The thing with ultralight gear is that it takes more effort sometimes to stay warm and dry. That doesn't make ultralight gear less worthy. Much ultralight gear is not made for people who don't want to think about the external issues involved.
Ultralight tents in particular depend on you adding a few crucial ingredients, including choosing a good camp site where there is limited wind, katabatic air (cold air that sinks), condensation etc, and choosing a good spot in the site where there won't be a puddle of water forming and where trees and bushes can provide some additional warmth, shelter and condensation protection. Very frequently this means that the typical backcountry campsite that most people aspire to, such as a nice lakeshore site or a spot in a meadow, are rejected because these sites will be cold, wet and uncomfortable. Much better will be a mid-slope site protected by trees. Sometimes you have to pass by the nice lake-side site or select a tent site a small walking distance away to be able to attain the kind of warmth, dryness and protection that a more robust and heavy tent will provide. Not a problem to me because the hours I spend at night are unconscious while the hours I spend hiking are enhanced by a small pack.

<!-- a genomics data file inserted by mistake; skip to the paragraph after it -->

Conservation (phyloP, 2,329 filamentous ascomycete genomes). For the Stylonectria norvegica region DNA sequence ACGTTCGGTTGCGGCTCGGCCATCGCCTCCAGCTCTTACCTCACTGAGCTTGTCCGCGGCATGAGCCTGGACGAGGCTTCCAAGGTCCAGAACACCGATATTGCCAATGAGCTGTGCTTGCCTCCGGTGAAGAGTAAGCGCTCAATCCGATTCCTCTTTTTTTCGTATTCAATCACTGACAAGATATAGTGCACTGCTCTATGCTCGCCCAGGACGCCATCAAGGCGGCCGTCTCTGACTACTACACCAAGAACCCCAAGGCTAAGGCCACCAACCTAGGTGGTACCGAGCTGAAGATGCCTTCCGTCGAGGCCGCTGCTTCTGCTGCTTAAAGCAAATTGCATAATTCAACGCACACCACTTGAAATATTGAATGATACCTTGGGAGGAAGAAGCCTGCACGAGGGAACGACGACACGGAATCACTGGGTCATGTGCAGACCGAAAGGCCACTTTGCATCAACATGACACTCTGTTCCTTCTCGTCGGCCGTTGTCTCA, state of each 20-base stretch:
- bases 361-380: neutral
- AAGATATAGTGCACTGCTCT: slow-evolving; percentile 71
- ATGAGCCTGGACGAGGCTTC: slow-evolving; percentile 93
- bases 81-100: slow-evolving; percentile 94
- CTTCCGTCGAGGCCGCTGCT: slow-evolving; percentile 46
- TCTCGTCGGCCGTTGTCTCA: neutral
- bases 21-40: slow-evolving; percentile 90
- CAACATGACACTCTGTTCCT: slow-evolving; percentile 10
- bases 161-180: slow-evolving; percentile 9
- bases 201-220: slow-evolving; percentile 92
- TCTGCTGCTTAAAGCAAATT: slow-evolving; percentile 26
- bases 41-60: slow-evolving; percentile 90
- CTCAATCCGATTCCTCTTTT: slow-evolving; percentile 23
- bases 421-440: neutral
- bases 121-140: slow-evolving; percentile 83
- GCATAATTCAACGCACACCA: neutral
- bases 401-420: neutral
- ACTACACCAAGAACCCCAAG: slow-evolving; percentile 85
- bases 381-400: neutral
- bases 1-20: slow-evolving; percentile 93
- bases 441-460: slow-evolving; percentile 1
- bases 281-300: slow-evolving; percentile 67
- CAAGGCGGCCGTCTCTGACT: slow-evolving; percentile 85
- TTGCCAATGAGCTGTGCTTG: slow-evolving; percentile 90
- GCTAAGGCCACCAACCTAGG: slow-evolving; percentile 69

You can't just throw up a shelter like a Z-Packs hexamid any old place and expect it to work as well as a heavy, double-wall shelter. But with care you can choose a good site, arrange the ground sheet and other items well, and sleep warm, safe and dry. That is the trade-off. Easy warm safe and dry with a lot of weight, or warm safe and dry with a little extra thought and care. So it's only with the thought and care added that ultralight and more traditional shelters can be compared.